Or any other species for that matter. I bought this trunk from a grower who had plaited a number of trident whips together. His words of wisdom- you have to let some grow out of the body, otherwise you end up with a trunk with no taper. Gradually reducing the number of whips gives the trunk a good taper and the enthusiast, a good basis to develop a pleasing tree.

Fused trunk

The trident maple as I purchased it. Some whips have been allowed to leave the parent bunch and left to grow and help the trunk thicken before being lopped. If I had been growing this, I would have worked the tree harder and wired some of the free whips to form branches. However, the potential is there, though the top is clunky and needs refinement.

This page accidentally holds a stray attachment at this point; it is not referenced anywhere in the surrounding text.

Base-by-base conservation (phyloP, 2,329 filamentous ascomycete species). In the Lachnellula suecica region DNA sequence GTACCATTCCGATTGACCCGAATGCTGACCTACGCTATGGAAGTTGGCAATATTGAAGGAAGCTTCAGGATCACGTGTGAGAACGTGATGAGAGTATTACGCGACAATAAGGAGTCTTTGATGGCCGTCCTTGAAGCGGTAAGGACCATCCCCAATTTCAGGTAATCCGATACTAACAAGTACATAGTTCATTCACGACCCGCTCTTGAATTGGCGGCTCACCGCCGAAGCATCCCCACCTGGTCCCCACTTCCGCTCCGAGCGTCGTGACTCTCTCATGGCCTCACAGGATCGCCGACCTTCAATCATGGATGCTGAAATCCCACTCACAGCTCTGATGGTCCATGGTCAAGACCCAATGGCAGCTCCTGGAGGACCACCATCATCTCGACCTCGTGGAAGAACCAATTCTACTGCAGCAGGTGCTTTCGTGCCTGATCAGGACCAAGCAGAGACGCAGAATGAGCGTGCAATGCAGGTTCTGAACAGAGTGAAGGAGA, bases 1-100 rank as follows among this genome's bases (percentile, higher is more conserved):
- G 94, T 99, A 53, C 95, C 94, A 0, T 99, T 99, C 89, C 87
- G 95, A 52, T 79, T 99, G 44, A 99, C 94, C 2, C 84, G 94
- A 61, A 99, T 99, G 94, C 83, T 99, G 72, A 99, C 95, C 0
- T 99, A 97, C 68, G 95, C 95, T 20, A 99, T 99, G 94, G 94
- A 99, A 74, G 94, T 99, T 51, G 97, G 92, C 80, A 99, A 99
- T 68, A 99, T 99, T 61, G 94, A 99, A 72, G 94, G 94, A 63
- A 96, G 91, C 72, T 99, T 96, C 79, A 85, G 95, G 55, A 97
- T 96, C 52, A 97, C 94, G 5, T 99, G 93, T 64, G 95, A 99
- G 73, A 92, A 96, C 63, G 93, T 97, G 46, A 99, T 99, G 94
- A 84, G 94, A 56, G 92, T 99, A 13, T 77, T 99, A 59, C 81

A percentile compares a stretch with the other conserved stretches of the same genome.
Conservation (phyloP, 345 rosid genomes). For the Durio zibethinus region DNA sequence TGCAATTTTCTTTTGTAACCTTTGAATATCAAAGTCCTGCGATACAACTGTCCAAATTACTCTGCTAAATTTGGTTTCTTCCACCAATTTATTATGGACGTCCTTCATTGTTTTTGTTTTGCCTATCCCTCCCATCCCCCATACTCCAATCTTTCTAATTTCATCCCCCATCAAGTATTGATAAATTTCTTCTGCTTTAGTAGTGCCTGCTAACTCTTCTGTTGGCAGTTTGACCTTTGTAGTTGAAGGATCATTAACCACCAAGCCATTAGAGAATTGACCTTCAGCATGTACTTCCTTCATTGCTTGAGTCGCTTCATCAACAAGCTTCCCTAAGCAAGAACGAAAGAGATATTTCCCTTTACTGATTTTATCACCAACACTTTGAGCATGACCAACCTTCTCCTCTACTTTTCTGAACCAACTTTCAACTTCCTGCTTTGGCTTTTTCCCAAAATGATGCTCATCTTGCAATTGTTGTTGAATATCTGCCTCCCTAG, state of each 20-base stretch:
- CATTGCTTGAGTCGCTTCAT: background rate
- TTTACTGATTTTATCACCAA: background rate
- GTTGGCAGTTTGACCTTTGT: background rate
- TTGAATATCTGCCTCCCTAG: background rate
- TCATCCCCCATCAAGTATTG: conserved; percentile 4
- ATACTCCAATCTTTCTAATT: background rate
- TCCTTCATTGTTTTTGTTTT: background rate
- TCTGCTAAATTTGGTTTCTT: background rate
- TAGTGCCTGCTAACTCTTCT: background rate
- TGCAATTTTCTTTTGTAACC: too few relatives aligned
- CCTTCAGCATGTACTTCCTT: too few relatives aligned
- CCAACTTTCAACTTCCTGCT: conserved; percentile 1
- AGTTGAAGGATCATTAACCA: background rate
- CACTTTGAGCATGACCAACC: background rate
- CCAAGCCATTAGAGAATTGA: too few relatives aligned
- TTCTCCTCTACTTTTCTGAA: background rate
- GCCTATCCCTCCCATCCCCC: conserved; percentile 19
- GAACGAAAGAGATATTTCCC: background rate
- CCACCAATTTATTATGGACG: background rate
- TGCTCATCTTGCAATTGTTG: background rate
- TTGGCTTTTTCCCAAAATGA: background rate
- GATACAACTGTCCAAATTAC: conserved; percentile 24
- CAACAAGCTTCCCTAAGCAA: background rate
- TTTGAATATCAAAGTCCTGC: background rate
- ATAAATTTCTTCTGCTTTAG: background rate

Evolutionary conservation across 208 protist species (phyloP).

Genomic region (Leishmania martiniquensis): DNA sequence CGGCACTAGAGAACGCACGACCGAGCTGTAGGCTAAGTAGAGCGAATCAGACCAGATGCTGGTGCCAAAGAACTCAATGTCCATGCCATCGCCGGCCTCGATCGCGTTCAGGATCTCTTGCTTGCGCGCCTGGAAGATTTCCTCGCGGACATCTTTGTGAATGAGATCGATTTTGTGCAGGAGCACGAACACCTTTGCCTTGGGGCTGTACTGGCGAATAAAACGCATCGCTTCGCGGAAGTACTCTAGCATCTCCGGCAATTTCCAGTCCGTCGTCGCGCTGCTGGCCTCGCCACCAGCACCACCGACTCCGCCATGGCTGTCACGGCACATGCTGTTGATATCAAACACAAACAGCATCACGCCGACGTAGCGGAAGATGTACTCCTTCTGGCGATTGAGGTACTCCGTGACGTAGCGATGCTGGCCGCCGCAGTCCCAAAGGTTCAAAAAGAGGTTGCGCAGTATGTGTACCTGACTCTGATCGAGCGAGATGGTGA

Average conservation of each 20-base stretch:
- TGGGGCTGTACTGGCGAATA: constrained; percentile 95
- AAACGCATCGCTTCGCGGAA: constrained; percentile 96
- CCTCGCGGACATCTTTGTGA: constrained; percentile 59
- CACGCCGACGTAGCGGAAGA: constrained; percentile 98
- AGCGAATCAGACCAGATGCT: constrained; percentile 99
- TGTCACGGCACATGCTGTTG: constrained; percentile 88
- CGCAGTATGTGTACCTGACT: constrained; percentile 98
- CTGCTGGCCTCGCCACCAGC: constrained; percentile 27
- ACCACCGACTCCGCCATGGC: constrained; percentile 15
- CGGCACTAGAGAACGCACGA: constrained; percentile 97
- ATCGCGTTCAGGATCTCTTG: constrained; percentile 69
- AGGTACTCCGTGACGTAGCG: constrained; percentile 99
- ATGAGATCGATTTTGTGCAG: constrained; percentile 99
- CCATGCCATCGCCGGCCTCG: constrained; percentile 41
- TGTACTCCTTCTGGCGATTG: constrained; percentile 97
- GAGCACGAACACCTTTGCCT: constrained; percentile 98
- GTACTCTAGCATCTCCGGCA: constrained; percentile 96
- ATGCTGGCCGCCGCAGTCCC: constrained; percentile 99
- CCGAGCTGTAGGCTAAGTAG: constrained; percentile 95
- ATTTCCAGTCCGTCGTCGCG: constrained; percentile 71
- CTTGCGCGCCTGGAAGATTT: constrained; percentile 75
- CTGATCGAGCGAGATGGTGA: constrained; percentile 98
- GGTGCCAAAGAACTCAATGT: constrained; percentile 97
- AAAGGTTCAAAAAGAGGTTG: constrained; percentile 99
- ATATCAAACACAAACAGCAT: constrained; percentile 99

First styling

I have removed all the stubs and a lot of the branches as the trunk has the development that I want. The apical area has been lightened considerably to get taper and now the tree can recover and start to develop the necessary branching. The trunk is about 20cm high.

I’m hoping a shoot grows to the left of the apical trunk so I can get the apex back over the trunk, but if it doesn’t, future foliage will minimise the side effect. Larger branches were removed since their thickness was out of keeping with the size of the trunk. Now the tree is in balance and the major element needed is time for it to develop into a nice shohin.

The bark still bears traces of the many whips used to start this bonsai, but they should graft together in time and even if they don’t, they give the trunk some character.